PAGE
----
Tuesday, March 24, 2009

Serbia - 10 years on

A decade on from the Nato bombing campaign, more than 90,000 Serbs are still in danger from unexploded cluster munitions, according to a recent report funded by the Norwegian foreign ministry. The report says they face a daily threat and estimates that there are some 2,500 unexploded devices in 15 areas of Serbia. In the capital, Belgrade, and elsewhere in Serbia you can still see the impact of the bombing.

"The 10th anniversary of the air strikes will lead people to think about the bombing campaign, which they saw as unjust, unfair and illegal action carried out by Nato," says Serbian political analyst Bratislav Grubacic.

Some 2,500 civilians were killed, among them 89 children, while 12,500
were injured.

US Ambassador Richard Holbrooke said that NATO's air attack on former Yugoslavia a decade ago was "the right thing to do" .

Holbrooke when questioned by Charlie Rose during the bombing of Yugoslavia as to why the Serbs didn't agree to the terms of the Rambouillet text, Holbrooke, who delivered the final ultimatum to Yugoslav President Slobodan Milosevic, stated that Serbs claimed that signing the Rambouillet text would amount to agreeing to a NATO occupation of their country. Holbrooke told Rose he insisted this 'isn't an occupation.' In fact, an examination of the Rambouillet text shows that it did fundamentally call for an occupation of Yugoslavia.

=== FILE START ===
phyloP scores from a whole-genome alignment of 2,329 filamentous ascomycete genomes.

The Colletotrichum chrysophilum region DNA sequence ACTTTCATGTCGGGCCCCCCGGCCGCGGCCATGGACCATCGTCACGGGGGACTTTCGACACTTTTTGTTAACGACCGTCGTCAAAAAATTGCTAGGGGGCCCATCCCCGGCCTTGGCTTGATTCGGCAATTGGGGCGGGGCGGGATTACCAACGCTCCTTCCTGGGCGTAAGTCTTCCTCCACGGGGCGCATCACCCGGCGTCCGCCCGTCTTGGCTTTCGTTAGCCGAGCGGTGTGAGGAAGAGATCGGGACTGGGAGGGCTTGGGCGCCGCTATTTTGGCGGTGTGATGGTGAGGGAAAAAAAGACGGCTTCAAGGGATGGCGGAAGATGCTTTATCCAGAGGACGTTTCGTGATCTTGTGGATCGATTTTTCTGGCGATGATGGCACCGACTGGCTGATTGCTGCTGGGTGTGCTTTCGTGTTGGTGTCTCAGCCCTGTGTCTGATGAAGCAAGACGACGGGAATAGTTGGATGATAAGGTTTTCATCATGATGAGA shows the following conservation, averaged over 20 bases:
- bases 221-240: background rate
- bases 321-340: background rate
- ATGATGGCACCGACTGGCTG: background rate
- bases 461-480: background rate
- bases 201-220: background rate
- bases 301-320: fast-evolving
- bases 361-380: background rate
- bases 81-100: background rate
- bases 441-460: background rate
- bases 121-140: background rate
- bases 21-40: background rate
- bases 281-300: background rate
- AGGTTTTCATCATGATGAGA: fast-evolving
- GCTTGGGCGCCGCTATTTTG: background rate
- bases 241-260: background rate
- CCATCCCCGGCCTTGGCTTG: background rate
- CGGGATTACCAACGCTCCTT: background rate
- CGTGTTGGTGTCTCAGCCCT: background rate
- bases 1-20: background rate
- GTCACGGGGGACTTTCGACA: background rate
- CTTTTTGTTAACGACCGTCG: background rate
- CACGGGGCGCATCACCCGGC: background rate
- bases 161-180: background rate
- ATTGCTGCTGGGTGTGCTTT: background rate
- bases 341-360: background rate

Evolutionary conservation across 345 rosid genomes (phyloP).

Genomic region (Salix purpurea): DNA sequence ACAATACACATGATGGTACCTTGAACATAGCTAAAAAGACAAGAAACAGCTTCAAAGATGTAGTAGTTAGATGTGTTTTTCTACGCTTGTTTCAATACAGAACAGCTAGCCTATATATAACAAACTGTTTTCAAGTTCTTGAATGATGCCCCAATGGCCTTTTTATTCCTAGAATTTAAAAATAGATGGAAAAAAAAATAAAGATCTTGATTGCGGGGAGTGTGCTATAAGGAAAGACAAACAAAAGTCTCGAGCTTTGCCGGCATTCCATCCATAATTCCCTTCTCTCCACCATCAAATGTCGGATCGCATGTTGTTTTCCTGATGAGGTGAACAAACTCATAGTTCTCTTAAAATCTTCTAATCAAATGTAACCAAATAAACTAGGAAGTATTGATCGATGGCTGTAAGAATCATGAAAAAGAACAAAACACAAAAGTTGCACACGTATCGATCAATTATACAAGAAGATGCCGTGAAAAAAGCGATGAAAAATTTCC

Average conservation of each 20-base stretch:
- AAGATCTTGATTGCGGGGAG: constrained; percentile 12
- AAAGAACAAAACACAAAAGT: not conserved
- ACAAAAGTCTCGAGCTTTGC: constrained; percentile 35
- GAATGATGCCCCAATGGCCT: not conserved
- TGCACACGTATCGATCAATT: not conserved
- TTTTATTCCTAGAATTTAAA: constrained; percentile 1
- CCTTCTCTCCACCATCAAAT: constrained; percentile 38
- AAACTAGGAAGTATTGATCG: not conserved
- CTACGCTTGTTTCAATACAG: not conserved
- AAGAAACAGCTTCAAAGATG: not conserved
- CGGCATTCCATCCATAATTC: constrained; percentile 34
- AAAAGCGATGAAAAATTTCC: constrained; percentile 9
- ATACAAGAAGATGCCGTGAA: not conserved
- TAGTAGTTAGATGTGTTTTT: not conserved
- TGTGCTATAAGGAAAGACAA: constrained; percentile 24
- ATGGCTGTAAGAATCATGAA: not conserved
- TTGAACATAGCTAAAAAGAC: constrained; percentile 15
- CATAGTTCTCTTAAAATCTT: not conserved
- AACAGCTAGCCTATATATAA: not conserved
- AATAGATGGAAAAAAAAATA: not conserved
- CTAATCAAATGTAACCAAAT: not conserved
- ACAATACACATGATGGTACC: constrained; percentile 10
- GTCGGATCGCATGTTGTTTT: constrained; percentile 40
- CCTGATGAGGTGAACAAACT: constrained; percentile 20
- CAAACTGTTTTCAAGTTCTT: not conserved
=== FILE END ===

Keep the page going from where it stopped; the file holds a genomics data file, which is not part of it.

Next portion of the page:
David N. Gibbs an associate professor of history and political science at the University of Arizona said:

"The 1999 Kosovo war is often remembered as the 'good' war which shows that American power can be used in a morally positive way and can alleviate humanitarian emergencies. In fact, the NATO air strikes failed to alleviate the humanitarian crisis in Kosovo; instead the strikes worsened the atrocities and heightened the scale of human suffering.

The NATO states could have achieved a negotiated settlement of the Kosovo problem and resolved the humanitarian crisis -- without war. However, the Clinton administration blocked a negotiated settlement at the Rambouillet conference, leading directly to the NATO bombing campaign. The U.S. government sought to use the Kosovo war as a means to reaffirm NATO's function in the post-Cold War era. It was this NATO factor -- rather than human rights -- that was the main reason for the war.

The Kosovo war had many features in common with George Bush's 2003 invasion of Iraq. In both Kosovo and Iraq, American presidents avoided diplomatic avenues that might have settled the disputes without war, went to war by circumventing the UN Security Council, and engaged in extensive public deception.

What we said 10 years ago was that:-"Faced with this latest manifestation of capitalist barbarity and cynicism we once again place on record our abhorrence of all war and call upon workers everywhere to unite to bring the war-prone capitalist system to a speedy end."

No comments: